What can I do to help my hypothyroid dog?
Q: My dog’s thyroid levels detected from blood samples are low by half. My vet prescribed thyroxine, but I’m leery about continually giving my animal a medication if there is another way to up those levels naturally. Please advise.
A: Low blood thyroxine levels, or hypothyroidism, is a common condition in older dogs, dogs under stress, and in certain breeds of dogs. Fortunately, most cases of hypothyroidism are not considered serious. This condition is easily treated with levothyroxine, a synthetic form of the natural thyroid hormone. Daily medication is very safe, and often long term. The veterinarian follows cases of hypothyroidism by running periodic blood tests, modifying the levothyroxine dose as necessary. Many non-age related cases are able to eventually discontinue the medication entirely.
Since iodine is the precursor to thyroxine, iodine supplementation formerly was used as a natural method of thyroid gland function improvement. However, the high quality of commercial dog foods have almost eliminated iodine deficiency as a cause of canine hypothyroidism. Also, iodine is toxic when over supplemented. Therefore, you may hear of iodine used as a natural treatment, but only in outdated texts. The conventional, levothyroxine, although synthetic, is safe and effective, and the only current treatment.
My dog has a high T4. Does he have hyperthyroidism?
Q: My dog’s blood test showed a high T4 level. The vet said it could be the result of an infection or maybe a thyroid tumor and wants to retest in three to four weeks. Can you please give me some more information on this?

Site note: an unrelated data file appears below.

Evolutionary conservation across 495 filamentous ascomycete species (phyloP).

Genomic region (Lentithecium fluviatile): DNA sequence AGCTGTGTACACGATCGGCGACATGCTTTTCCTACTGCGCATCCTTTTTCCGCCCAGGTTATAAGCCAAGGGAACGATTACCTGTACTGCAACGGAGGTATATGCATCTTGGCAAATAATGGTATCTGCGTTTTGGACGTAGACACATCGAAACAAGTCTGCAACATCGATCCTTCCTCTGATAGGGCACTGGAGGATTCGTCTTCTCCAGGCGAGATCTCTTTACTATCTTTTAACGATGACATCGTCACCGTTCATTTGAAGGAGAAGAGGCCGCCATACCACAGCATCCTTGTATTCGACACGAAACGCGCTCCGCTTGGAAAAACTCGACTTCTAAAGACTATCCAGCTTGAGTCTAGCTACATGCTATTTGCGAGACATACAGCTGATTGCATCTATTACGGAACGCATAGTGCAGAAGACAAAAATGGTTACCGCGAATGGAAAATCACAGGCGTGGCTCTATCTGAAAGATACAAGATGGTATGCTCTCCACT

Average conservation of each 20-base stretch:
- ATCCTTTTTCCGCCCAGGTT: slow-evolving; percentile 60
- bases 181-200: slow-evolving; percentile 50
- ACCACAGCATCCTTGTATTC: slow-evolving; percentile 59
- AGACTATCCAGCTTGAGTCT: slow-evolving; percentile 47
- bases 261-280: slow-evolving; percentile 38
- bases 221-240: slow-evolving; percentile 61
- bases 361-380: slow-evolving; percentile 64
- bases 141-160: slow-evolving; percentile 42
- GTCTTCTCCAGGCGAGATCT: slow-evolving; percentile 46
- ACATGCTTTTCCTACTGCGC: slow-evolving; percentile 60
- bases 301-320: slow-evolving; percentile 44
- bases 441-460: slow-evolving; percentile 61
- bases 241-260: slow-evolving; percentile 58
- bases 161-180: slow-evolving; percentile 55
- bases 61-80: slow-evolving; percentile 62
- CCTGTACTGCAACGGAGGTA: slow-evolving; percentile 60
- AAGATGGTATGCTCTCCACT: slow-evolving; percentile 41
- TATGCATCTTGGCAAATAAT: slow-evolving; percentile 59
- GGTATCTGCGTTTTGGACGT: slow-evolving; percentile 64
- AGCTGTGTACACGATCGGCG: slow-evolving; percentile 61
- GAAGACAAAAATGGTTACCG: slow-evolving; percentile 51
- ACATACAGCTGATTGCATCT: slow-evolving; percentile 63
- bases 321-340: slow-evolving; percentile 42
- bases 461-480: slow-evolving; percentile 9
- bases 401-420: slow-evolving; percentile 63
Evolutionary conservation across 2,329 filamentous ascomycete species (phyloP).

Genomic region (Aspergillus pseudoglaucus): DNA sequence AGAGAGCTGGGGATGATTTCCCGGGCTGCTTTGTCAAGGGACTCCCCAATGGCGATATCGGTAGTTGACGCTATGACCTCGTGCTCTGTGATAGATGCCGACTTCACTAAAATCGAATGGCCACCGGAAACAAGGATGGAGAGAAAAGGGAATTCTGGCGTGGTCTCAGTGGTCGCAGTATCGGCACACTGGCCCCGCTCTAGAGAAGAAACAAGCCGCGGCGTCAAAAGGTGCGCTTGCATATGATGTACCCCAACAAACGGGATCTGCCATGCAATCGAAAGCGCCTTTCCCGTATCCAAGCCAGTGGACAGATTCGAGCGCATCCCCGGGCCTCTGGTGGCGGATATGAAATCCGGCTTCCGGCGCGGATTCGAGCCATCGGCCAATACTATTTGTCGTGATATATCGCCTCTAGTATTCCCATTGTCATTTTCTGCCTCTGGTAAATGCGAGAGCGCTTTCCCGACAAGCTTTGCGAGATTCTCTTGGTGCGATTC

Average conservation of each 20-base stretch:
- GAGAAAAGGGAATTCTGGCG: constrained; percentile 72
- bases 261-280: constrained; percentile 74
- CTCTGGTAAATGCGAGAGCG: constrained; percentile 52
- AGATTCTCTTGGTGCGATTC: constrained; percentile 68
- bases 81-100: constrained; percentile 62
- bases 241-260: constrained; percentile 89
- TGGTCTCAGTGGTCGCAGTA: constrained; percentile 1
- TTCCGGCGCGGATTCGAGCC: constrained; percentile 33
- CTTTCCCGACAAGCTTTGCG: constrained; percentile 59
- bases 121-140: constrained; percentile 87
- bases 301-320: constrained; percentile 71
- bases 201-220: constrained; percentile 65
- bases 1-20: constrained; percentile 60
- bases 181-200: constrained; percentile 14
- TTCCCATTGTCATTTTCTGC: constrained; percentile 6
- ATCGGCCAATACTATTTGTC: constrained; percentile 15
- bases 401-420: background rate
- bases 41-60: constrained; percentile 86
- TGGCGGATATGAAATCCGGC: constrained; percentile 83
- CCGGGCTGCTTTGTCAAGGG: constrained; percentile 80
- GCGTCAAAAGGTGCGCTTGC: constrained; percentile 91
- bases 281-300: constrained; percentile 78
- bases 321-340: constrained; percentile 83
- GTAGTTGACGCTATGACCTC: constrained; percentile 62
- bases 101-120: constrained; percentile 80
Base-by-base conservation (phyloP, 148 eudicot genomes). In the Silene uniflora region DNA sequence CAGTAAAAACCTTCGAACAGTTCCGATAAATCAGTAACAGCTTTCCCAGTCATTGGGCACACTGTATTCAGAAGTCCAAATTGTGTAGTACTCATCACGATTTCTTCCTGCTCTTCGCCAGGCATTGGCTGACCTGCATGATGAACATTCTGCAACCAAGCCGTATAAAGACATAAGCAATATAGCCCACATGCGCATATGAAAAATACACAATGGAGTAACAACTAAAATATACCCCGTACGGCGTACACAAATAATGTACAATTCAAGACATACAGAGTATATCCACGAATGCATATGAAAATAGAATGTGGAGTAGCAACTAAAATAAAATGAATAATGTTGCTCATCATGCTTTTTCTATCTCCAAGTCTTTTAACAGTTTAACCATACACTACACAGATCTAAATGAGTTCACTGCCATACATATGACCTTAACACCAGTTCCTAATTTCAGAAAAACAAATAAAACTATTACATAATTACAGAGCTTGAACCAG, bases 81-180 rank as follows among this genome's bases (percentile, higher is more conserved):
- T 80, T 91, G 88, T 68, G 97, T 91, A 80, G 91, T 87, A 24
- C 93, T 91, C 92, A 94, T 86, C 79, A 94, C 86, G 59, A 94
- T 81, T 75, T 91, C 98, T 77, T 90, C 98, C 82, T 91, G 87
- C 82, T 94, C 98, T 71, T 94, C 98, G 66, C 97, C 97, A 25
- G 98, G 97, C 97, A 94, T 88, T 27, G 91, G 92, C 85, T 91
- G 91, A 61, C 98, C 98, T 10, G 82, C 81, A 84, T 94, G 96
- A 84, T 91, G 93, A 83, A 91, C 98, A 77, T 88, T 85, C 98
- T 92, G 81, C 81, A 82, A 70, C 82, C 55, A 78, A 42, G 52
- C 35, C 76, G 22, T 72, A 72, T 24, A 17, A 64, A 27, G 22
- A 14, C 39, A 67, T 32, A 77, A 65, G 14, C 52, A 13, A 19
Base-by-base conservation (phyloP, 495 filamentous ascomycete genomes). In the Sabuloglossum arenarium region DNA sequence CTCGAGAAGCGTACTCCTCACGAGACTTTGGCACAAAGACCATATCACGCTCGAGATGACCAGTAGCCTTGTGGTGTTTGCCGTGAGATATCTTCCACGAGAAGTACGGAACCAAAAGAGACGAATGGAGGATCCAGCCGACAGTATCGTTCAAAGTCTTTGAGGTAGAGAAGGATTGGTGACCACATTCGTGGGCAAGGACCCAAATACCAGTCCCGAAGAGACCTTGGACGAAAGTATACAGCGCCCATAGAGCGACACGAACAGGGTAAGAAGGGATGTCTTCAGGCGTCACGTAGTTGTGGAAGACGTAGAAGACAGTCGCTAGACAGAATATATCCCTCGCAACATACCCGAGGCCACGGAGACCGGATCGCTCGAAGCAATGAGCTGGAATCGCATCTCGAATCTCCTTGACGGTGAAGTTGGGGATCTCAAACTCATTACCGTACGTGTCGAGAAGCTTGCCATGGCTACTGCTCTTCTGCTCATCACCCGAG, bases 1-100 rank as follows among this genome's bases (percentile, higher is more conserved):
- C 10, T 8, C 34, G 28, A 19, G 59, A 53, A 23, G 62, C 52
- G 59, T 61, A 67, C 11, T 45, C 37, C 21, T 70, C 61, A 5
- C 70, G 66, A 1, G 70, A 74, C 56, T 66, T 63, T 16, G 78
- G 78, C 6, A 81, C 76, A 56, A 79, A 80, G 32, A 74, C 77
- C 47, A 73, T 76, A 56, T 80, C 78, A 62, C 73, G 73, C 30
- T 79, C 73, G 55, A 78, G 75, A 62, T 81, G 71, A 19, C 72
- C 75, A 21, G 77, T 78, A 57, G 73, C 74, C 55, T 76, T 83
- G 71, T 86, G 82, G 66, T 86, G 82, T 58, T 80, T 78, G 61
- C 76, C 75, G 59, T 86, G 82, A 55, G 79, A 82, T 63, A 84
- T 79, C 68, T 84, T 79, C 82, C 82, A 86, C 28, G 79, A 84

A: T4 is a measure of the thyroxin level in your dog’s blood. The thyroid gland produces this powerful hormone to regulate metabolic rate. A high level indicates the dog’s thyroid gland is over producing, which is rarely a problem in dogs (much more common in cats). The thyroid gland responds to the dog’s needs for increased metabolism by producing more hormone. Such needs include stress, infections, pregnancy, tumors, medications, and diseases. You should be alert to possible problems, and retest several weeks later. Most hyperthyroid conditions in dogs resolve without treatment. If the level is still high, then your dog will need to have further testing.
My dog has hypothyroidism. What can I expect?
Q: My vet has prescribed .9 mg of thyroxine two times a day for a low thyroid with my golden retriever. How does this relate to high cholesterol? Why would his gums be light pink instead of bright red?
A: Hypothyroidism is a common ailment of dogs. It can be temporary or long term. Debilitated dogs suffering from other diseases and injuries may have concurrent hypothyroidism which resolves once the initial illness is abated. Older dogs are prone to varying degrees of long term hypothyroidism. The treatment, merely supplementing the thyroid hormone completely solves the problem, as long as the dog remains on the medication. Since there is no cure for hypothyroidism, thyroid hormone supplementation is the only answer. Soloxine, levothyroxine and thyroxine are just different names for thyroid hormone. Long term thyroid hormone supplementation is completely safe and effective. Although thyroid hormone is a derivative of iodine, supplementing iodine beyond the natural low levels of iodine in normal foods can be very dangerous. Since the degree of hypothyroidism fluctuates during a dog’s life span, the thyroid levels should be checked once or twice a year with the dosage modified accordingly.